The housing market doesn’t show any signs of cooling in the Mile High City as, to the dismay of many buyers, we set two records last month: record-high home prices and record low average days on
The Smart Home Surge
What exactly is a smart home? Well, like the smart phones that seem to do just about everything, smart homes are in the same vein. A smart home is defined as a one that’s equipped with lighting, heating, and electronic devices that can all be controlled remotely by phone or computer.
The industry has grown so fast; however, that it’s hard to quantify exactly how much this kind of technology plays a part in the real estate market. Homebuyers who find such technology important are more likely to have enough cash to install their own devices. The relative newness of this wired-home world means appraisers don’t have much to go on when determining connectivity’s added value.
Since the particular sector of homes is so new, industry experts tend to believe that while connectivity can add to the desirability of a home for some prospective buyers – making it a good marketing tool – it remains an uncertain investment that may be hard to quantify until there’s more data. Real estate agents caution buyers to consider connectivity’s practical value, and not actual cost. In other words, what features will you really use, and do you care about tweeting from your fridge?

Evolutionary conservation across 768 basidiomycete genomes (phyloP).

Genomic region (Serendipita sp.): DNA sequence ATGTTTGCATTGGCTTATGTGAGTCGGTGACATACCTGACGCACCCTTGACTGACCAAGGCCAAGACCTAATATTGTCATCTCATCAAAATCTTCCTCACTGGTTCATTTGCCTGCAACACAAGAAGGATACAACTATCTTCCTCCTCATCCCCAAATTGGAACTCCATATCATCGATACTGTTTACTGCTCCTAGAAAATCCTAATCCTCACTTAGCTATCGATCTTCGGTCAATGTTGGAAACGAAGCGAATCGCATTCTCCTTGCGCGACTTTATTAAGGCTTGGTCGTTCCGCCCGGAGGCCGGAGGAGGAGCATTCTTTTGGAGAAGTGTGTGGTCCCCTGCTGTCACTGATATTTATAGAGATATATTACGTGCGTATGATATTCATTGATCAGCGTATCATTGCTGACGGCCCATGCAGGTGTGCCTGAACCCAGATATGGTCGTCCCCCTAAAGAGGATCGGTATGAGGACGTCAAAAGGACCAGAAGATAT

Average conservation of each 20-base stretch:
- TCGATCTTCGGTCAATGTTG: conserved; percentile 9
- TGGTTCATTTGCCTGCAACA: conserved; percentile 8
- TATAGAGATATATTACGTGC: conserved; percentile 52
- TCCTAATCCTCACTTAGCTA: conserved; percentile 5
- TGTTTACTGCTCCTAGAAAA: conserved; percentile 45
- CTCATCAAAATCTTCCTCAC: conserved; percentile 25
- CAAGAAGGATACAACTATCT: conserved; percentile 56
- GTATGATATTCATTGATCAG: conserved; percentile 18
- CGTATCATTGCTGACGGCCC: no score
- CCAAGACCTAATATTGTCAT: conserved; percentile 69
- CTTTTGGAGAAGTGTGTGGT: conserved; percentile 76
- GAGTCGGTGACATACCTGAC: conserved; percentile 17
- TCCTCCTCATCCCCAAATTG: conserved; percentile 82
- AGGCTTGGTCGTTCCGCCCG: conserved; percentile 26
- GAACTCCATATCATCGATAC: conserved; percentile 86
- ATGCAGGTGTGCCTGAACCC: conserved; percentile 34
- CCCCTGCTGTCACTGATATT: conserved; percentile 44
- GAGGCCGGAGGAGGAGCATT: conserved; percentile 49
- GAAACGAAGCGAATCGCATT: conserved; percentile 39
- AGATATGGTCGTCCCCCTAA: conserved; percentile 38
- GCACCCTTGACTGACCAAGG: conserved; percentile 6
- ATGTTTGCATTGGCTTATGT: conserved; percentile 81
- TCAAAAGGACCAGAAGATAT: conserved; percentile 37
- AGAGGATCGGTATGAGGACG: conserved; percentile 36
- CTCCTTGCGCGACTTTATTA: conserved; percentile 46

If your home is wired up for connectivity, the key is to make sure the technology is easy to use. Especially if you consider yourself tech-savvy – what may be push-button easy to you may end up being a nightmare for a buyer who’s not as connected.
Ken Blevins, Chief Executive Officer of Metrowest Real Estate Services, is a veteran in mortgage and default servicing with more than 23 years of experience in collections, foreclosure/bankruptcy, los....